And, of course, I’ll be growing Rosa Bianca. It’s not a good year without Rosa Bianca.

Do I have the room to grow all these? I love eggplant so much I’ll make room!

Eggplant at the National Heirloom Expo

Eggplant Growing Tips

If you know how to care for tomato plants, you already know most of what it takes to grow eggplant. They like the same soil, use the same nutrients, and even pair within the same cuisine. There are a few differences. Some eggplant growing tips can help you succeed.

First of all, eggplants hate the cold. Hate it. When I grow seedlings within my greenhouse, I set the tomatoes on the perimeter, nearest the walls, and the eggplant toward the middle. If I turn on supplementary heat, the eggplants sit right beside with the basil. This is because, while tomatoes get a nip of damage in a light frost, eggplant may perish. Before I learned this, I set eggplant seedlings in random places within the greenhouse. Temperatures dropped to 38. The tomatoes didn’t care. The eggplants slumped over, so sad. I thought they had died. When I warmed them up they stood tall again, because they hadn’t actually frozen. But they sure weren’t happy.

If you transplant eggplants into the soil and a cold front moves in, run out and cover them if it’s going to get below 40 degrees, just to be safe. Your tomatoes will be fine as long as it doesn’t actually freeze, but the cold stress can stunt eggplants’ growth.

Second, eggplants don’t grow as fast as tomatoes. Since my final frost date is May 15th, I start my tomatoes March 15th. The eggplant starts March 1st. In previous years, I’d start them at the same time. But I’d plant six-inch tomatoes and three-inch eggplants. Giving them that extra two weeks made a difference. Now, my seed-starting schedule is: eggplant first, hot peppers second, sweet peppers third and tomatoes fourth.

And third, tomatoes are resilient where eggplants may not be. If you forget to cage your tomatoes when you transplant, and have to bend or break stems to get the cage on, the tomato will recover. Treat eggplants with more care. Plant in a warm location where they won’t be damaged by human or animal traffic.

Nightshades do share one frustrating trait: when it’s too hot, blossoms won’t set. As with tomatoes, eggplant blossoms can get help with shade cloth or blossom set spray.

Another important eggplant growing tip: When fruit hangs heavy on the stems, pick it. This encourages more fruit. Roast, saute, or chop and toss into sauces. Mmmmm!


Preserving Eggplant

What happens if you grow too much? Never fear. Eggplant is easy to preserve.

You don’t have to blanch before you freeze. It will thaw floppy because the cellular structure has been destroyed, so cut it before freezing. If you like eggplant lasagna, slice lengthwise into “noodles” and freeze individually on waxed paper. Once completely frozen, stack within a freezer bag. Pull out only what you need to make the lasagna, keeping it frozen until you layer it within the pan.

Do NOT can eggplant in a water bath unless you’re making pickles. These are a very low-acid food. It’s also dangerous to pressure can a pureed dish like baingan bharta or baba ghanoush because the food is so thick heat won’t fully permeate. If you must pressure can eggplant, do it within water. Or chop into a thinner sauce like marinara. Freeze any puree.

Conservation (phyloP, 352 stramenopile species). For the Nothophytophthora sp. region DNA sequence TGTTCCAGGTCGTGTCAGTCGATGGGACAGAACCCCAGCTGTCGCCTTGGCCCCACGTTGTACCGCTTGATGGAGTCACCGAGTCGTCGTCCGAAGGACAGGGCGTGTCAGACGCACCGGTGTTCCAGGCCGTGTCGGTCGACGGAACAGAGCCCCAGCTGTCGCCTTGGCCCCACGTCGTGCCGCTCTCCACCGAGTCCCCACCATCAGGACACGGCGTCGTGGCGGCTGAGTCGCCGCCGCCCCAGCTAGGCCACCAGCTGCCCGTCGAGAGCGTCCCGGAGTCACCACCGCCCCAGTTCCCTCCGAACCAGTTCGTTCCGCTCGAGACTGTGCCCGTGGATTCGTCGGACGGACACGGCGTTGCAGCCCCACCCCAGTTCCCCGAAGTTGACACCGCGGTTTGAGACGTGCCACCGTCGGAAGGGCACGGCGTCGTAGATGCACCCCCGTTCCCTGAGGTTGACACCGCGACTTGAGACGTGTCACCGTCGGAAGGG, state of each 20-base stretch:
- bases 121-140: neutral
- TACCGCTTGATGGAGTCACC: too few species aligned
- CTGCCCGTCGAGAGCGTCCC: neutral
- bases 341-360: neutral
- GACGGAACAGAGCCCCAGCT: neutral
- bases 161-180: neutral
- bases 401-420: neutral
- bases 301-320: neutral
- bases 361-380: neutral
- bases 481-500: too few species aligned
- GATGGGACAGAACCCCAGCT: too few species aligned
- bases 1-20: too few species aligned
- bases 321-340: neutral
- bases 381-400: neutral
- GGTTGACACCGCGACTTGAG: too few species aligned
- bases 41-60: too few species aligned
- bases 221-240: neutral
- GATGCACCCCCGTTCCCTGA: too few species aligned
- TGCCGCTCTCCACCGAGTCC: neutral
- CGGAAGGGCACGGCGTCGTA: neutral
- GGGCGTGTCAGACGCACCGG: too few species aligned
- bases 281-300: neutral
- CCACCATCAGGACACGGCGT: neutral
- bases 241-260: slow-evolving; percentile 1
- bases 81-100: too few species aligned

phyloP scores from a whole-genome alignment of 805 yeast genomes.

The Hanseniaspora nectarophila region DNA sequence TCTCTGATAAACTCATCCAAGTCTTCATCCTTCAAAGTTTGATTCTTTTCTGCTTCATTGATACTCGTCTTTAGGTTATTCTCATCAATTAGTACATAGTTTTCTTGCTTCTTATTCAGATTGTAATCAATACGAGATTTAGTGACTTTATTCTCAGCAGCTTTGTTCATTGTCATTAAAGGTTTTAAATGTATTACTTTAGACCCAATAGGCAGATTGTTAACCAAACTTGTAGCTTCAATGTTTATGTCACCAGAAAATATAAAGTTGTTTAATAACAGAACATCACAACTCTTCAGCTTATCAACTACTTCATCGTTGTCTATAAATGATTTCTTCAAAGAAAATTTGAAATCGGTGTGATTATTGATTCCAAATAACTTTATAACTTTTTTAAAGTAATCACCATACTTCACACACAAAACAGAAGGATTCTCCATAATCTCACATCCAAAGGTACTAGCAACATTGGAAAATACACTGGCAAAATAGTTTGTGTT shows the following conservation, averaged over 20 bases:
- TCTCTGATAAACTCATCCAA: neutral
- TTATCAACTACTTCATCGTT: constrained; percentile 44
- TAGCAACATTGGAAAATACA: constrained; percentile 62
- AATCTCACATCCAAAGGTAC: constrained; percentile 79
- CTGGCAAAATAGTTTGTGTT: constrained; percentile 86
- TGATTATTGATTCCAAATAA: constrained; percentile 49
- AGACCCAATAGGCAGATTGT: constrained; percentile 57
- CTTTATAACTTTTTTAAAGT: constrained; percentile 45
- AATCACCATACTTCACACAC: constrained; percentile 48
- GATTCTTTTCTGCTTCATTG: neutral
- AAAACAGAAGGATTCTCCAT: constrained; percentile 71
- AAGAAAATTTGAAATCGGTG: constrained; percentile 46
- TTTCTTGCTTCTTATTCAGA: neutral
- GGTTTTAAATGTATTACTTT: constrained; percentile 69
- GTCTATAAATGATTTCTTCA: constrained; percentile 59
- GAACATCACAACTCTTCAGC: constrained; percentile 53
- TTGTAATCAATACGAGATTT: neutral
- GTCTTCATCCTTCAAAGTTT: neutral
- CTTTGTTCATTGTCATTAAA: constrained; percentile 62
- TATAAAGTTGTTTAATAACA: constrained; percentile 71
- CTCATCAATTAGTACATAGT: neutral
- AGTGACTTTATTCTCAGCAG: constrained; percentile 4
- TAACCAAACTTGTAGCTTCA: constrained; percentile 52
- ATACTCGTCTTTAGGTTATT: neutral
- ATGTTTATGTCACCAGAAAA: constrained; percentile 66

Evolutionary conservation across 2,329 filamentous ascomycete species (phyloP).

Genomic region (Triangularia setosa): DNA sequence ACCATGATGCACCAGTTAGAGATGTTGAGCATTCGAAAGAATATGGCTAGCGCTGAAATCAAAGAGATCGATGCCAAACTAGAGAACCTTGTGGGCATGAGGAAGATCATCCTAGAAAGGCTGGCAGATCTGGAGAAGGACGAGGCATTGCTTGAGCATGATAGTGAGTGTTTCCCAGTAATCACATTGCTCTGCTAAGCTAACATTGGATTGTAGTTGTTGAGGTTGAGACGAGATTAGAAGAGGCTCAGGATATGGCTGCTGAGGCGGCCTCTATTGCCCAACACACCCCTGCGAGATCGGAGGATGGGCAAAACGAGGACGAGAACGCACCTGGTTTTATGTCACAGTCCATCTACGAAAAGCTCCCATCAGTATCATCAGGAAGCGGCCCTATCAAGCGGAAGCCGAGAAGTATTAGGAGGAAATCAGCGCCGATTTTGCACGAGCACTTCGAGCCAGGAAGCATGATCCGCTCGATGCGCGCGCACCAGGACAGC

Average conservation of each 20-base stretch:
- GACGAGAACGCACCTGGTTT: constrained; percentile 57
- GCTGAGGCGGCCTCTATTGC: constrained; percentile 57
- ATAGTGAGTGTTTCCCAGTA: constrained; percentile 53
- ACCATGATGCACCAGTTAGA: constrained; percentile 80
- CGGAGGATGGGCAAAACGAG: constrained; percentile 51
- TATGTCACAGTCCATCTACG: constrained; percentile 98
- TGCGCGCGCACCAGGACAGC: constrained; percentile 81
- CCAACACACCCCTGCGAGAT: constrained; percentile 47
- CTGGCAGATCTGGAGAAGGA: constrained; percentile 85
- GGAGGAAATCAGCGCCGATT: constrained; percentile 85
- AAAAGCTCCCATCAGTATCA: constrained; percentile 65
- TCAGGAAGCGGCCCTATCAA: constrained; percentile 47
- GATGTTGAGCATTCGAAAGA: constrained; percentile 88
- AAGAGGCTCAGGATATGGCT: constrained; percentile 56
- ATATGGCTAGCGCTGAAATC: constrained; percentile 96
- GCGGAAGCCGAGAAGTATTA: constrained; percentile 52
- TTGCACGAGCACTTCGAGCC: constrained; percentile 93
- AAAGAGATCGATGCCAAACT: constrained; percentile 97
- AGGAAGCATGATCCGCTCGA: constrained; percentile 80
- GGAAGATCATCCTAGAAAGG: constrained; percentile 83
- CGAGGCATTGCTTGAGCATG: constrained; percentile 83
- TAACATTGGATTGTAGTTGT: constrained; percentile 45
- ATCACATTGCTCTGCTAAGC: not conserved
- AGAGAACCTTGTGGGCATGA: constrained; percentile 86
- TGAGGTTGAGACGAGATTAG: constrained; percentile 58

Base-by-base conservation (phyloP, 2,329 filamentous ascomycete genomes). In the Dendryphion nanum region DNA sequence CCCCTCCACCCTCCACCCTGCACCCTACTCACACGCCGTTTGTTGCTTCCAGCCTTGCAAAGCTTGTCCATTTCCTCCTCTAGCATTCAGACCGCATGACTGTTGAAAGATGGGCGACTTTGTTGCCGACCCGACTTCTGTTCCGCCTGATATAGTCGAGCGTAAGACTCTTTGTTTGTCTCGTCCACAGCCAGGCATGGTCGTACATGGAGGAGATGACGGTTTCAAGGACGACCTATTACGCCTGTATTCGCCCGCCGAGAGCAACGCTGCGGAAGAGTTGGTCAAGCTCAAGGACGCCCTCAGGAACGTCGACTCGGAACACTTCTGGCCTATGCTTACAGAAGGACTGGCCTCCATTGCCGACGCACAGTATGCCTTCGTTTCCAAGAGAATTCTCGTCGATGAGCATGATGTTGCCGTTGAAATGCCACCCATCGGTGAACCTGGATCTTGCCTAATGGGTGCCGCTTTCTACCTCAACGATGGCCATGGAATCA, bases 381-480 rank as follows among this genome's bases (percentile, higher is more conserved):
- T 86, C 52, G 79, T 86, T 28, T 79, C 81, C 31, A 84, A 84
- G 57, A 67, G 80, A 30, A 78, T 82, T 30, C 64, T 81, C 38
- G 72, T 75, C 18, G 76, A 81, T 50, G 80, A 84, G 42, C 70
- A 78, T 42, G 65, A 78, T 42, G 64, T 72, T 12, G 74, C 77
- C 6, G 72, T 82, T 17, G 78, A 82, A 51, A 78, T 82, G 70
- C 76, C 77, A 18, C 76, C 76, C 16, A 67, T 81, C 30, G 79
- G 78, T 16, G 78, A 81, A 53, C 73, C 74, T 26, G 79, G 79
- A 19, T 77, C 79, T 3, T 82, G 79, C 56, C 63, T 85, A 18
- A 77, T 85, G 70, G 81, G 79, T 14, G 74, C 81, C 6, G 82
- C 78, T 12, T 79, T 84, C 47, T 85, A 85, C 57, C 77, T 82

How to Eat Eggplant

After you’ve followed your eggplant growing tips and you have a bountiful harvest, how do you serve it to eggplant haters? These are just a few ways:

Baba Ghanoush: A Middle-Eastern and Mediterranean dip similar to hummus but using roasted, pureed eggplant instead of garbanzo beans. My husband’s favorite.

Baingan Bharta: Vegetarian Indian curry made with eggplant, tomatoes, garlic, onion, and spices. Excellent served with fresh naan.

Eggplant Lasagna: Replace noodles with sliced, roasted eggplant and make a dish that’s gluten-free and much lower in carbs and calories. Peel the eggplant before roasting so you don’t have a tough skin.

Eggplant Masala: A healthy and low-calorie Indian dish using eggplant, tomatoes, onions, and spices including garam masala. Delicious served over rice.

Grilled Eggplant: Peel and slice then brush with olive oil. Grill with onions, mushrooms, zucchini, and garlic. Serve with a thin pesto sauce.

Moussaka: Greek and Ottoman casserole using eggplant topped with meat, tomatoes, cheese, bread crumbs, pasta, or a cheesy, savory egg “custard.”

Paninis: Grilled sandwiches with cheese and roasted vegetables are amazing if you add eggplant to onions and sweet peppers.

Pizza: Do this several ways. Either peel and roast eggplant slices to use on pizza or use the roasted eggplant slice as the crust.

Ratatouille: A French dish made of stewed eggplant, tomatoes, garlic, onions, zucchini, bell peppers and herbs. An excellent vegan way to enjoy late summer’s garden bounty.

Ragu: Though this pasta sauce is traditionally meat-based, try replacing the meat with peeled, chopped eggplant to make it vegetarian or vegan. The eggplant gives it such a solid texture you probably won’t miss the meat.

What would you add to this eggplant growing tips list? Let us know in the comments below.